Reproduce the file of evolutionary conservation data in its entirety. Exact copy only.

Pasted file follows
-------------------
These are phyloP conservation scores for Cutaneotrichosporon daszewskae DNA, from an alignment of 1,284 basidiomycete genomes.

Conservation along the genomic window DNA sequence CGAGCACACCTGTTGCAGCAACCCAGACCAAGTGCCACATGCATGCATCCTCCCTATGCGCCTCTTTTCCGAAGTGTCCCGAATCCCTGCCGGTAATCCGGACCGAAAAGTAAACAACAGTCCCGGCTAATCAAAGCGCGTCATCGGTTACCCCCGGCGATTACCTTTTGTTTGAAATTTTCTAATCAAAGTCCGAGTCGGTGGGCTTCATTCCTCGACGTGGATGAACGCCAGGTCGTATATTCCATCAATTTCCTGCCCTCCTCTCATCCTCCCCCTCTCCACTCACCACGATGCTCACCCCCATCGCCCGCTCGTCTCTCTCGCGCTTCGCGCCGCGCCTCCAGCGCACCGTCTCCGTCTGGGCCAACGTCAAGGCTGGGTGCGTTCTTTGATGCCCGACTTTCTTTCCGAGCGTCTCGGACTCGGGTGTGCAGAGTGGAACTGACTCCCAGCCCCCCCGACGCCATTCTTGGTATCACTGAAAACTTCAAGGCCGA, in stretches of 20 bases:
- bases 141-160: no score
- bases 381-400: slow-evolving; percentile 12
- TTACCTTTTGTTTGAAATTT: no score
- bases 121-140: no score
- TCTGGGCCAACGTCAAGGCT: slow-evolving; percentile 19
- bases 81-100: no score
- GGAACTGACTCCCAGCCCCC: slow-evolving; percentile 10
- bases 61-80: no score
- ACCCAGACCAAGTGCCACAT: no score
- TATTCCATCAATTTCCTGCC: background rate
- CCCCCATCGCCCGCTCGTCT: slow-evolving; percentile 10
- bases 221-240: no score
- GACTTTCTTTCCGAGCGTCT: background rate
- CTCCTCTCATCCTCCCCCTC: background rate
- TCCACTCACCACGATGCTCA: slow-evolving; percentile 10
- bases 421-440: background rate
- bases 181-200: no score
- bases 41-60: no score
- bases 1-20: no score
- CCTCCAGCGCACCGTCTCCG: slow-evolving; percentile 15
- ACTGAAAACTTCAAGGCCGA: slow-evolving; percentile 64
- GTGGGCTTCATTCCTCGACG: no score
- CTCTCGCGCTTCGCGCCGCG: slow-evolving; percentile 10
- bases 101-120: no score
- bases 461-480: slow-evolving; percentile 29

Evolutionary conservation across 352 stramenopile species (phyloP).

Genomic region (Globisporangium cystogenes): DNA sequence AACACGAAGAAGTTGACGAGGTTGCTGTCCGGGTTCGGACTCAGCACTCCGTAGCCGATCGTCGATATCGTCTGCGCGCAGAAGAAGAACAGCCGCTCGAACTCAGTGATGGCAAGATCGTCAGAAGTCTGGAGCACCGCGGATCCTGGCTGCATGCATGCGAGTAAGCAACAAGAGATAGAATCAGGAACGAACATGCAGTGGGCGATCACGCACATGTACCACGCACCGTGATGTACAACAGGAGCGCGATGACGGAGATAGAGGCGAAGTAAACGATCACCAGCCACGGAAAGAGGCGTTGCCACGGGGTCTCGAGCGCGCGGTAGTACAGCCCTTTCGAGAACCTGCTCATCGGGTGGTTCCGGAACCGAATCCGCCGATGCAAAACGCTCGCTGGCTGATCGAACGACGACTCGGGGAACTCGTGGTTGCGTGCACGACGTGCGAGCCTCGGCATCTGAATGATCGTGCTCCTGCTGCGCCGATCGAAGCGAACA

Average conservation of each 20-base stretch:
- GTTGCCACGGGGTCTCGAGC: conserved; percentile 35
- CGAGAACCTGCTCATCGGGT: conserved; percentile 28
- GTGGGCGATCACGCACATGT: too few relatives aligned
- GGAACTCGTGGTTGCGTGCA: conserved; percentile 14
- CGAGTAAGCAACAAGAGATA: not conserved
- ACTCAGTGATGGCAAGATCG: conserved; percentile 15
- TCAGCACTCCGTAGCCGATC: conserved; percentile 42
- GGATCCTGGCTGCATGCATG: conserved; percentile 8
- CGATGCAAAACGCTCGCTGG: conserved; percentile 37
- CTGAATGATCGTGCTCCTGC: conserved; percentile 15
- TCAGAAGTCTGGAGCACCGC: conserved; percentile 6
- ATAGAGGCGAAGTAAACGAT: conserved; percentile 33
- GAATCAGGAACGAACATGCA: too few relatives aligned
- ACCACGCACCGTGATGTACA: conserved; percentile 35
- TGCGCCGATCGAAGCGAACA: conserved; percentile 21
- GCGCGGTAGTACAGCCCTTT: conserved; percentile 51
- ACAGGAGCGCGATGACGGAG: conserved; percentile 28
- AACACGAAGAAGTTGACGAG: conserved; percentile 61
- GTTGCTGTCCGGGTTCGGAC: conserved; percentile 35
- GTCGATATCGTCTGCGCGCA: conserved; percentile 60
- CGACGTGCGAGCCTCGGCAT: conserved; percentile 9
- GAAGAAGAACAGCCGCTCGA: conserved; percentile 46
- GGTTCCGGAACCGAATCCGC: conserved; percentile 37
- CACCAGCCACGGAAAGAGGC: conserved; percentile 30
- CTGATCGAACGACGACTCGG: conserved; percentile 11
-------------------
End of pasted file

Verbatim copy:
These are phyloP conservation scores for Cutaneotrichosporon daszewskae DNA, from an alignment of 1,284 basidiomycete genomes.

Conservation along the genomic window DNA sequence CGAGCACACCTGTTGCAGCAACCCAGACCAAGTGCCACATGCATGCATCCTCCCTATGCGCCTCTTTTCCGAAGTGTCCCGAATCCCTGCCGGTAATCCGGACCGAAAAGTAAACAACAGTCCCGGCTAATCAAAGCGCGTCATCGGTTACCCCCGGCGATTACCTTTTGTTTGAAATTTTCTAATCAAAGTCCGAGTCGGTGGGCTTCATTCCTCGACGTGGATGAACGCCAGGTCGTATATTCCATCAATTTCCTGCCCTCCTCTCATCCTCCCCCTCTCCACTCACCACGATGCTCACCCCCATCGCCCGCTCGTCTCTCTCGCGCTTCGCGCCGCGCCTCCAGCGCACCGTCTCCGTCTGGGCCAACGTCAAGGCTGGGTGCGTTCTTTGATGCCCGACTTTCTTTCCGAGCGTCTCGGACTCGGGTGTGCAGAGTGGAACTGACTCCCAGCCCCCCCGACGCCATTCTTGGTATCACTGAAAACTTCAAGGCCGA, in stretches of 20 bases:
- bases 141-160: no score
- bases 381-400: slow-evolving; percentile 12
- TTACCTTTTGTTTGAAATTT: no score
- bases 121-140: no score
- TCTGGGCCAACGTCAAGGCT: slow-evolving; percentile 19
- bases 81-100: no score
- GGAACTGACTCCCAGCCCCC: slow-evolving; percentile 10
- bases 61-80: no score
- ACCCAGACCAAGTGCCACAT: no score
- TATTCCATCAATTTCCTGCC: background rate
- CCCCCATCGCCCGCTCGTCT: slow-evolving; percentile 10
- bases 221-240: no score
- GACTTTCTTTCCGAGCGTCT: background rate
- CTCCTCTCATCCTCCCCCTC: background rate
- TCCACTCACCACGATGCTCA: slow-evolving; percentile 10
- bases 421-440: background rate
- bases 181-200: no score
- bases 41-60: no score
- bases 1-20: no score
- CCTCCAGCGCACCGTCTCCG: slow-evolving; percentile 15
- ACTGAAAACTTCAAGGCCGA: slow-evolving; percentile 64
- GTGGGCTTCATTCCTCGACG: no score
- CTCTCGCGCTTCGCGCCGCG: slow-evolving; percentile 10
- bases 101-120: no score
- bases 461-480: slow-evolving; percentile 29

Evolutionary conservation across 352 stramenopile species (phyloP).

Genomic region (Globisporangium cystogenes): DNA sequence AACACGAAGAAGTTGACGAGGTTGCTGTCCGGGTTCGGACTCAGCACTCCGTAGCCGATCGTCGATATCGTCTGCGCGCAGAAGAAGAACAGCCGCTCGAACTCAGTGATGGCAAGATCGTCAGAAGTCTGGAGCACCGCGGATCCTGGCTGCATGCATGCGAGTAAGCAACAAGAGATAGAATCAGGAACGAACATGCAGTGGGCGATCACGCACATGTACCACGCACCGTGATGTACAACAGGAGCGCGATGACGGAGATAGAGGCGAAGTAAACGATCACCAGCCACGGAAAGAGGCGTTGCCACGGGGTCTCGAGCGCGCGGTAGTACAGCCCTTTCGAGAACCTGCTCATCGGGTGGTTCCGGAACCGAATCCGCCGATGCAAAACGCTCGCTGGCTGATCGAACGACGACTCGGGGAACTCGTGGTTGCGTGCACGACGTGCGAGCCTCGGCATCTGAATGATCGTGCTCCTGCTGCGCCGATCGAAGCGAACA

Average conservation of each 20-base stretch:
- GTTGCCACGGGGTCTCGAGC: conserved; percentile 35
- CGAGAACCTGCTCATCGGGT: conserved; percentile 28
- GTGGGCGATCACGCACATGT: too few relatives aligned
- GGAACTCGTGGTTGCGTGCA: conserved; percentile 14
- CGAGTAAGCAACAAGAGATA: not conserved
- ACTCAGTGATGGCAAGATCG: conserved; percentile 15
- TCAGCACTCCGTAGCCGATC: conserved; percentile 42
- GGATCCTGGCTGCATGCATG: conserved; percentile 8
- CGATGCAAAACGCTCGCTGG: conserved; percentile 37
- CTGAATGATCGTGCTCCTGC: conserved; percentile 15
- TCAGAAGTCTGGAGCACCGC: conserved; percentile 6
- ATAGAGGCGAAGTAAACGAT: conserved; percentile 33
- GAATCAGGAACGAACATGCA: too few relatives aligned
- ACCACGCACCGTGATGTACA: conserved; percentile 35
- TGCGCCGATCGAAGCGAACA: conserved; percentile 21
- GCGCGGTAGTACAGCCCTTT: conserved; percentile 51
- ACAGGAGCGCGATGACGGAG: conserved; percentile 28
- AACACGAAGAAGTTGACGAG: conserved; percentile 61
- GTTGCTGTCCGGGTTCGGAC: conserved; percentile 35
- GTCGATATCGTCTGCGCGCA: conserved; percentile 60
- CGACGTGCGAGCCTCGGCAT: conserved; percentile 9
- GAAGAAGAACAGCCGCTCGA: conserved; percentile 46
- GGTTCCGGAACCGAATCCGC: conserved; percentile 37
- CACCAGCCACGGAAAGAGGC: conserved; percentile 30
- CTGATCGAACGACGACTCGG: conserved; percentile 11